The world reacted to the election of Karol Wojtyla to the papacy in 1978 with surprise and hope. Pope John Paul II was the first non-Italian elected pope since the fifteenth century. He was a young poet, skier, actor and playwright, a media savvy intellectual, and a man who had lived through World War II and the invasion of his homeland, Poland.
In the more than 25 years since, as this documentary clearly shows, this pope has emerged as a man at war with the twentieth century. Pope John Paul II speaks vehemently in this film against communism, feminism, capitalism and consumerism. He opposes many secular ideologies and believes that the 20th century is the most evil and tragic of all centuries, that the devil is active and within each of us. He decries the exalting of the individual, and believes that humanity has lost its sense of the sanctity of life.
This is a very intimate portrait of a man of seeming contradictions. One example: Poland welcomed him home in celebration one year after his election to the papacy and he told crowds there that Poland was a beacon in its stands against communism. Since then, he has scolded Poland and its people for becoming westernized and "buying into capitalism."
The film covers what many consider to be the pope's mishandling of the liberation theology movement in Central America, which came to the attention of the world with archbishop Oscar Romero's assassination. The church, John Paul II said at the time, is not a force for social and political change. Yet he is viewed as the most political pope to date, a pope who worked closely with the Solidarity movement to bring down communism in Poland.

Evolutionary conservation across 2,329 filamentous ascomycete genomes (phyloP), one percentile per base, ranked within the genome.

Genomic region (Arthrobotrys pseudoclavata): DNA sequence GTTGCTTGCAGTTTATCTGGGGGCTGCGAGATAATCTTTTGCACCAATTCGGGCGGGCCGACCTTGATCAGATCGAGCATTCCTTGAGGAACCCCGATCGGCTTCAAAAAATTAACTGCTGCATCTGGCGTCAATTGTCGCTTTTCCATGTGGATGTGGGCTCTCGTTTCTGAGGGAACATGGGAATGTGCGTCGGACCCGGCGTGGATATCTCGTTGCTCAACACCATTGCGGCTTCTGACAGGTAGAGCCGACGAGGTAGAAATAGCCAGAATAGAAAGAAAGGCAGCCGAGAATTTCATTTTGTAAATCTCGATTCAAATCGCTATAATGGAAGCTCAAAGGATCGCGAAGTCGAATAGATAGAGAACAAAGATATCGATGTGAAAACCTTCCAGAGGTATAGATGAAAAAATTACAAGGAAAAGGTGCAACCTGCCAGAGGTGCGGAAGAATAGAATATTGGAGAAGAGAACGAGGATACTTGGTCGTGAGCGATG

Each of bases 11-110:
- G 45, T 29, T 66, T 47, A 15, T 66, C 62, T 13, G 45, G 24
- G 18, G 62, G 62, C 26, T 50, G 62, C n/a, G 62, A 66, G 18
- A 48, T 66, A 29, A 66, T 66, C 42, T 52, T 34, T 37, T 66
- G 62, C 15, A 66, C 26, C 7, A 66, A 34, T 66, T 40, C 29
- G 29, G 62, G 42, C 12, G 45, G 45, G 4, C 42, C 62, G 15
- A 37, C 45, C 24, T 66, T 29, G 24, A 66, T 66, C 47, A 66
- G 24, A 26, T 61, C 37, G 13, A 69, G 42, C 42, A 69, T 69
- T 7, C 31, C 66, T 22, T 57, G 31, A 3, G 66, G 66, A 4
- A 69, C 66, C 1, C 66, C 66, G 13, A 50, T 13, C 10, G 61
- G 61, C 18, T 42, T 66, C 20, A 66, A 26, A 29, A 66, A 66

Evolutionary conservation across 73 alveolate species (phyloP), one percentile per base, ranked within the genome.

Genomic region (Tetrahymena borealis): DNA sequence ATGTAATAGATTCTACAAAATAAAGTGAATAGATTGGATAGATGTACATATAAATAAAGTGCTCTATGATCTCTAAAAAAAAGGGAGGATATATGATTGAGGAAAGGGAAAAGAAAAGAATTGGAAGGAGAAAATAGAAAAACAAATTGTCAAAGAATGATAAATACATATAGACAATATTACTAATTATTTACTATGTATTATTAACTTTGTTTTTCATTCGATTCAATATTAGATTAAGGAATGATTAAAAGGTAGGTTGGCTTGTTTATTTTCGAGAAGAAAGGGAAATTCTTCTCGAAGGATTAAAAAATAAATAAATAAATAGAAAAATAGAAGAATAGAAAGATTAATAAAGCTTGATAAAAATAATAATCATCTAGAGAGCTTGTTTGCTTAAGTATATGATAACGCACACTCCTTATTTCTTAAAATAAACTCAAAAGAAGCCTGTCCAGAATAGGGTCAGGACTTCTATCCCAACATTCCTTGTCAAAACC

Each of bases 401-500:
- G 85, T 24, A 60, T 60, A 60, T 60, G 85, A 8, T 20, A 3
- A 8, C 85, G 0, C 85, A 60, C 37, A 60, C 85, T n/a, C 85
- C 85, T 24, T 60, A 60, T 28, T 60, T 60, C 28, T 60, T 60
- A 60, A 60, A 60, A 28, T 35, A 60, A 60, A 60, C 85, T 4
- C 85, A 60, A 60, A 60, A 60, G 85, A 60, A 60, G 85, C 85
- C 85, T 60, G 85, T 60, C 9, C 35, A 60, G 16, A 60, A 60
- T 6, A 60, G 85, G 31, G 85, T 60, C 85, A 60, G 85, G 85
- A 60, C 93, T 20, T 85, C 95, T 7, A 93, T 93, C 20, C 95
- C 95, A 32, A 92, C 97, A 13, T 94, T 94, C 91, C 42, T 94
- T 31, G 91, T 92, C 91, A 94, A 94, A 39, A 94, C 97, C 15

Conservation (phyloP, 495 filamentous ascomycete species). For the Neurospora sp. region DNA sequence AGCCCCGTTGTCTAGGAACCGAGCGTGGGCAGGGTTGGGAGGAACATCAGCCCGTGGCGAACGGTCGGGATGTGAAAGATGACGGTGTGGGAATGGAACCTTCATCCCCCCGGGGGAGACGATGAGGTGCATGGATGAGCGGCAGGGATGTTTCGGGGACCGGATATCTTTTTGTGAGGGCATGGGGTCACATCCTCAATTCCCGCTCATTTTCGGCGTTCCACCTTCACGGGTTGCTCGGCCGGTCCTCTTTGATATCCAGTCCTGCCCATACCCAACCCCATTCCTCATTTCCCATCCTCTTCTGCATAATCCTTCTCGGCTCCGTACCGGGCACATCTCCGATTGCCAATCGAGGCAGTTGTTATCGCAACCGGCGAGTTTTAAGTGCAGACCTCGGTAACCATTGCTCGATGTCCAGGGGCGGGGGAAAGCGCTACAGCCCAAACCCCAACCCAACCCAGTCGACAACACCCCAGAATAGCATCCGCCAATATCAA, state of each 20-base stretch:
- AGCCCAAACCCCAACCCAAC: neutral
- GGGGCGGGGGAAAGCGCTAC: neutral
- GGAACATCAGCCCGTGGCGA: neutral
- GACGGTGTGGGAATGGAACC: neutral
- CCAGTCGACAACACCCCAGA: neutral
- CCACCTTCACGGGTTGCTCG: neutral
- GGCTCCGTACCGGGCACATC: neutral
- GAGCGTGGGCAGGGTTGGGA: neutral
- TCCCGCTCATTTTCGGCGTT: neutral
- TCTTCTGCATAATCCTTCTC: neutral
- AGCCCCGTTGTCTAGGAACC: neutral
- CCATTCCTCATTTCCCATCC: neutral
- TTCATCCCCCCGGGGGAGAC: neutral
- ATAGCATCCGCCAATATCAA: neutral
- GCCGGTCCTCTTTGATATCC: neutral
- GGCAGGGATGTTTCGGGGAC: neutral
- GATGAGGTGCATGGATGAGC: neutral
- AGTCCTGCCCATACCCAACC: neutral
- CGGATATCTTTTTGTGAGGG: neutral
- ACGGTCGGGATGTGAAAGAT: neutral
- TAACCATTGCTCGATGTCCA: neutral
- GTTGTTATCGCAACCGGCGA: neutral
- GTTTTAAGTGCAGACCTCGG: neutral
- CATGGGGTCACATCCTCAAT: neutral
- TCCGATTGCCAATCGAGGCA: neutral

John Paul II: The Millennial Pope focuses in detail on the influence of Karol Wojtyla's childhood on his later religious life and beliefs. Friends from his native Polish village, including Jewish friends, are interviewed. His friendship with some of the Jewish children of his youth led the pope as a priest, bishop and archbishop of Krakow, to return Jewish children hidden by Catholics to their Jewish parents after World War 11. Faith is the issue, he told his followers then, not conversion.
The documentary suggests that the profound influence of his mother's death when he was young influenced how he worships the Virgin Mary, whom the pope believes saved his life after an attempted assassination. He is adamant that women submit to their biological destiny and bear children. Birth control is wrong, he says, and he is opposed to feminism and female priests.
This thought-provoking film about a man of great power who has stood up to some of the strongest forces of the last fifty years leaves the audience wondering: "Are we lost for not hearing him?" Or is the pope out of touch with the times?